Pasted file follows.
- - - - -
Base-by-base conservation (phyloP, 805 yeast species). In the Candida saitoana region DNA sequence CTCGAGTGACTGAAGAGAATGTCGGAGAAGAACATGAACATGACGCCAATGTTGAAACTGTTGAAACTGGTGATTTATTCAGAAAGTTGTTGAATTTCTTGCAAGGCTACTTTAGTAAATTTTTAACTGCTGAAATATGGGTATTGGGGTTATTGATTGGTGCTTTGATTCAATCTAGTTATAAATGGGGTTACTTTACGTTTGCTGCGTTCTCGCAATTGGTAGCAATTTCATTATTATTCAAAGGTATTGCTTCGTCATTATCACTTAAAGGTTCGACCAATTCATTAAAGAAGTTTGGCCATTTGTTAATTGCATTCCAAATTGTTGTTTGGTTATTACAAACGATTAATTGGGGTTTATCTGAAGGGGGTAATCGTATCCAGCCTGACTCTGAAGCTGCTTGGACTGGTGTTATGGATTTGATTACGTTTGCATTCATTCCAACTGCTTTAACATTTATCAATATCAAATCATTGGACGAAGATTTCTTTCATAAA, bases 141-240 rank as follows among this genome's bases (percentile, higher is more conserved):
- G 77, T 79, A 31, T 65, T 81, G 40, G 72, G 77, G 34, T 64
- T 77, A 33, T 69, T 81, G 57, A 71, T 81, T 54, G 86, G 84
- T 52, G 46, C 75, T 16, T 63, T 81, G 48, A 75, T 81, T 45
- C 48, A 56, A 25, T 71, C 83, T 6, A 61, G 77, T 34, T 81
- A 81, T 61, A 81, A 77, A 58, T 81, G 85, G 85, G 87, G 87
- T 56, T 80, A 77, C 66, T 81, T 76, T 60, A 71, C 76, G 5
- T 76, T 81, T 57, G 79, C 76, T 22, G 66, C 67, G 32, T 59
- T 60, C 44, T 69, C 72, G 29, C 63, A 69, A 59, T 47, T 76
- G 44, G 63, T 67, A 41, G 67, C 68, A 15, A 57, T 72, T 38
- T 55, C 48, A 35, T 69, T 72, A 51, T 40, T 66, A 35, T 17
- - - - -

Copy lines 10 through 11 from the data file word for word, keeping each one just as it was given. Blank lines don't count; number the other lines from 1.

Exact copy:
- G 44, G 63, T 67, A 41, G 67, C 68, A 15, A 57, T 72, T 38
- T 55, C 48, A 35, T 69, T 72, A 51, T 40, T 66, A 35, T 17